During his campaign and in his inaugural address, Trump promised to protect the “forgotten man and woman.” He has actually been doing just the opposite by systematically dismantling many protections for individual consumers, protections for individual investors, protections for people preparing for retirement and protections for other Americans.
“The Trump administration is probably the most anti-investor and consumer protection administration in decades, if not ever,” said Dennis Kelleher, president and CEO of Better Markets, an investor and consumer watchdog group.
Not only have protections for individual Americans been stripped from regulations and policies, but enforcement of remaining laws and regulations has also plummeted. The result, concludes Public Citizen, is that while Trump “once asserted that he was ‘not going to let Wall Street get away with murder,’ he now is allowing industry after industry to get away with just about anything.” This, too, will cause bankruptcies for large numbers of individual Americans.
Trump also wants to take away access to health insurance for millions by undoing the Affordable Care Act. This would be especially damaging to those with pre-existing conditions, many of whom could not buy health insurance before that law took effect. And if Trump succeeds in undermining the Affordable Care Act, this would cause financial ruin to many more people, given that medical issues and costs are the number one reason Americans file for bankruptcy.
A Career of Business Bankruptcies
Trump cultivates a mythology that he has been tremendously successful in business. The reality is that public records show that six times Trump filed Chapter 11 bankruptcies for his companies. Yes, not once, not twice, but six times! And even in cases where Trump was able to avoid bankruptcy, there were many business failures. For example, “Trump defaulted on the debt of his airline, Trump Shuttle, turning it over to U.S. Airways.”
The full extent of Trump’s failures in business has been largely hidden by this refusal to release his tax returns. But The New York Times was able to obtain tax information from 1985 to 1994 and these records revealed $1.17 billion in business losses in these 10 years alone.
“In fact, year after year, Mr. Trump appears to have lost more money than nearly any other individual American taxpayer,” The Times concluded, comparing his losses to publicly available IRS information. These revelations led to newspaper and magazine headlines like this one: “As a Businessman, Trump Was the Biggest Loser of All.”
How was Trump able to stay in business despite many bankruptcies and losing so much money? The answer is that Trump was able to structure his deals so that he was losing other people’s money—that of banks, bond investors, governments and others—more than his own money.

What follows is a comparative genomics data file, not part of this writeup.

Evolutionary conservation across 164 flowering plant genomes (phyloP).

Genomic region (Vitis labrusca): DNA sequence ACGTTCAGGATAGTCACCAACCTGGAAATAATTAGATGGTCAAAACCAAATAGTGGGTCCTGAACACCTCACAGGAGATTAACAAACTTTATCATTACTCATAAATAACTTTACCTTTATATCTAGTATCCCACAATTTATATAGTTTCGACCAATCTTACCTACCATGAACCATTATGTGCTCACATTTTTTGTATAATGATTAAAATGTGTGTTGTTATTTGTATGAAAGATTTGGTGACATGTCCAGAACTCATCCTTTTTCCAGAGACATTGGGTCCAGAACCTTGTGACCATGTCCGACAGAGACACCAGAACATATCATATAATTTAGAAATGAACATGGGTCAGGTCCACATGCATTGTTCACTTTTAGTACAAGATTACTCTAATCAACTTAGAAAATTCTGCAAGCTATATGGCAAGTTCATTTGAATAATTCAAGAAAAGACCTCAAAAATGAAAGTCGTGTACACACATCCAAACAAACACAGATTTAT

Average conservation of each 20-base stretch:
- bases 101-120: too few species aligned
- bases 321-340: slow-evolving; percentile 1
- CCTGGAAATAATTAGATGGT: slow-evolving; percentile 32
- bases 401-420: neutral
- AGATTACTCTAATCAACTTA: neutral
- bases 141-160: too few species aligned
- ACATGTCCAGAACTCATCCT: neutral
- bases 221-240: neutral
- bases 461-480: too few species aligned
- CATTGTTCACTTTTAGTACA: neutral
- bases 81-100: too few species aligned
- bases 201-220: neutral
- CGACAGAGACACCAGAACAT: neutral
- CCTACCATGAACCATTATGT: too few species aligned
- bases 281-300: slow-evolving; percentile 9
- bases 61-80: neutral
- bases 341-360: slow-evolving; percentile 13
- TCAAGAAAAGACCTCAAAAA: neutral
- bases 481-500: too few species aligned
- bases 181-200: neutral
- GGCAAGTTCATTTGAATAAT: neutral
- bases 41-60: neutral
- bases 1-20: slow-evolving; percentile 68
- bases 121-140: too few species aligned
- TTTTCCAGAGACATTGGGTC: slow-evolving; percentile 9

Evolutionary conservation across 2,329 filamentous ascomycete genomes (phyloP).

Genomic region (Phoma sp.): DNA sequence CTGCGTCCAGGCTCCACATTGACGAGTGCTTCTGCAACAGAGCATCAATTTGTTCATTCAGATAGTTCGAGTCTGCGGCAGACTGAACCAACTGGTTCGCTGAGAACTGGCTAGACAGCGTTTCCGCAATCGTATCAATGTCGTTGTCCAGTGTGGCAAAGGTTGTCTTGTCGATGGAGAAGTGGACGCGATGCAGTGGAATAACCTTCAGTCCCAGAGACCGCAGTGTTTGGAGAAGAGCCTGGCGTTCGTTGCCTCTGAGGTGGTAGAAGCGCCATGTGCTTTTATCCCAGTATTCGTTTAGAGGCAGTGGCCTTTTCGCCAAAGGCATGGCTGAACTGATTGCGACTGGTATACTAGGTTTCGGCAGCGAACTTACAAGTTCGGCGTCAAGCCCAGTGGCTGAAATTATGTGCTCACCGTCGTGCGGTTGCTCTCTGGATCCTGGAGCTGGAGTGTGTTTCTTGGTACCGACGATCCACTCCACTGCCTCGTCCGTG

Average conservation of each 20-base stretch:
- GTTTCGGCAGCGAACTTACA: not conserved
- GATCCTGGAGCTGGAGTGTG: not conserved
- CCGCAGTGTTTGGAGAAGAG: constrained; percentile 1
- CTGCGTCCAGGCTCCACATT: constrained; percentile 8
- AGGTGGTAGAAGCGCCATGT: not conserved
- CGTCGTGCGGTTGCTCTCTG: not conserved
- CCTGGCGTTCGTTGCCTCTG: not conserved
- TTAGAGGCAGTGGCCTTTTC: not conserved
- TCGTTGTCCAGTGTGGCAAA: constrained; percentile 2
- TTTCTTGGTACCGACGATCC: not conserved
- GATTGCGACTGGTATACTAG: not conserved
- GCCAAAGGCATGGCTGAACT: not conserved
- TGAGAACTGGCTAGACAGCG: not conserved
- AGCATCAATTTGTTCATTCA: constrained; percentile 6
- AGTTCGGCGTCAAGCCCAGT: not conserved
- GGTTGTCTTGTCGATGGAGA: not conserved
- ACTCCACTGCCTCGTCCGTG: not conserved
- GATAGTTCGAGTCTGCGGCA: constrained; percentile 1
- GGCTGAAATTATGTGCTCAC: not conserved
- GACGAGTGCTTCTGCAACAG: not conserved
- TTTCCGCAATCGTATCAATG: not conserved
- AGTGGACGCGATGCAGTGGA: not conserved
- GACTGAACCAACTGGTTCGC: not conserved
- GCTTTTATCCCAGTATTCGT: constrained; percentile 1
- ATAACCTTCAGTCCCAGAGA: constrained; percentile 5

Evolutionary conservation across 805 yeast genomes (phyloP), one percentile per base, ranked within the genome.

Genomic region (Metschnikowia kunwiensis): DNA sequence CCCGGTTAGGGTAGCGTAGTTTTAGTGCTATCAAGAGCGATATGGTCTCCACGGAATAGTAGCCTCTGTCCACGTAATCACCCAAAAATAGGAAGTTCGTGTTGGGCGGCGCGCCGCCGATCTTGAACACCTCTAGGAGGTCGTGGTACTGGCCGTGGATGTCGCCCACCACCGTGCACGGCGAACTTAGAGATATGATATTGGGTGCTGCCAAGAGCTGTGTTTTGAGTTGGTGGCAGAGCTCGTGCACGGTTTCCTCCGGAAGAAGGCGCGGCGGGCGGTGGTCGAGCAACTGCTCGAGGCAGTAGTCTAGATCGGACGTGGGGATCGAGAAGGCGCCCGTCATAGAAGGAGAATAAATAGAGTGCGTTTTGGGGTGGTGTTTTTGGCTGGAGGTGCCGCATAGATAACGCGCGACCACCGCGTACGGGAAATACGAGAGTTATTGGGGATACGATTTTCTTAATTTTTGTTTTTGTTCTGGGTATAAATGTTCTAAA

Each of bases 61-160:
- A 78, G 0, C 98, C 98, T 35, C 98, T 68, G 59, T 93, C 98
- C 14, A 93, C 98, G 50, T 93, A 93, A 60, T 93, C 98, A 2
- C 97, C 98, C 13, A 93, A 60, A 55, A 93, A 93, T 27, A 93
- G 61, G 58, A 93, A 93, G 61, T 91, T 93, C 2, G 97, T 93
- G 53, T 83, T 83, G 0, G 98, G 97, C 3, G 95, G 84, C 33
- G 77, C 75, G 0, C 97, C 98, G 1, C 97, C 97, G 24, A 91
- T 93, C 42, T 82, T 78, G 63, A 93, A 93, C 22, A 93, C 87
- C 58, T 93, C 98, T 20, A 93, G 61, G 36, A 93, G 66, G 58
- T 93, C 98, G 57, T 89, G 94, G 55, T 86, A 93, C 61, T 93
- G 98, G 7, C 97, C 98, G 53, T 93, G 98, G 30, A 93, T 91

Passing Losses to Others
In other words, Trump was passing financial losses to those who supported him. Not surprisingly, this led many banks and other financial institutions to stop providing financing to Trump.
The principal exception has been Deutsche Bank of Germany: “Over the past two decades, it was the only mainstream financial institution consistently willing to do business with Mr. Trump, who had a history of defaulting on loans. The bank lent him a total of more than $2 billion, about $350 million of which was outstanding when he was sworn in as president.”
This is the same bank that was fined $630 million in 2017 by American and British banking regulators in connection with “around $10 billion in suspicious trades being laundered out of Russia.”
It’s not just banks that have failed to receive payments due from Trump. Hundreds of small businesses, individual contractors, laborers and other ordinary Americans have alleged that Trump has not paid them.
Numerous reports have documented these claims, such as this USA Today story: “Hundreds allege Donald Trump doesn’t pay his bills.” And this Wall Street Journal article, “Donald Trump’s Business Plan Left a Trail of Unpaid Bills.”
Then there is Trump University, which Trump shut down after he settled two class-action lawsuits and a civil lawsuit accusing him of cheating thousands of Americans out of millions of dollars through what many called a “sham.” Unfortunately, some of the 7,000 potential beneficiaries of the $25 million lawsuit settlement passed away before receiving any refund, such as Boyce Chair of Springfield, N.J., who lost $34,995 on so-called mentorship program tuition.
The bottom line is that just as Trump bankrupted business-after-business and built his fortune by passing debt and losses from his failing enterprises on to others, so too is Trump today bankrupting the country and passing the debt and losses from his failing economic policies on to ordinary Americans and to future generations.
Steven Piersanti is a senior editor at Berrett-Koehler Publishers, a leading independent publisher of books that promote positive change at all levels—individual, organizational and societal. Before founding Berrett-Koehler in 1992, he was CEO of Jossey-Bass Publishers. He is seeking collaborators to expand and communicate themes of this article in various ways.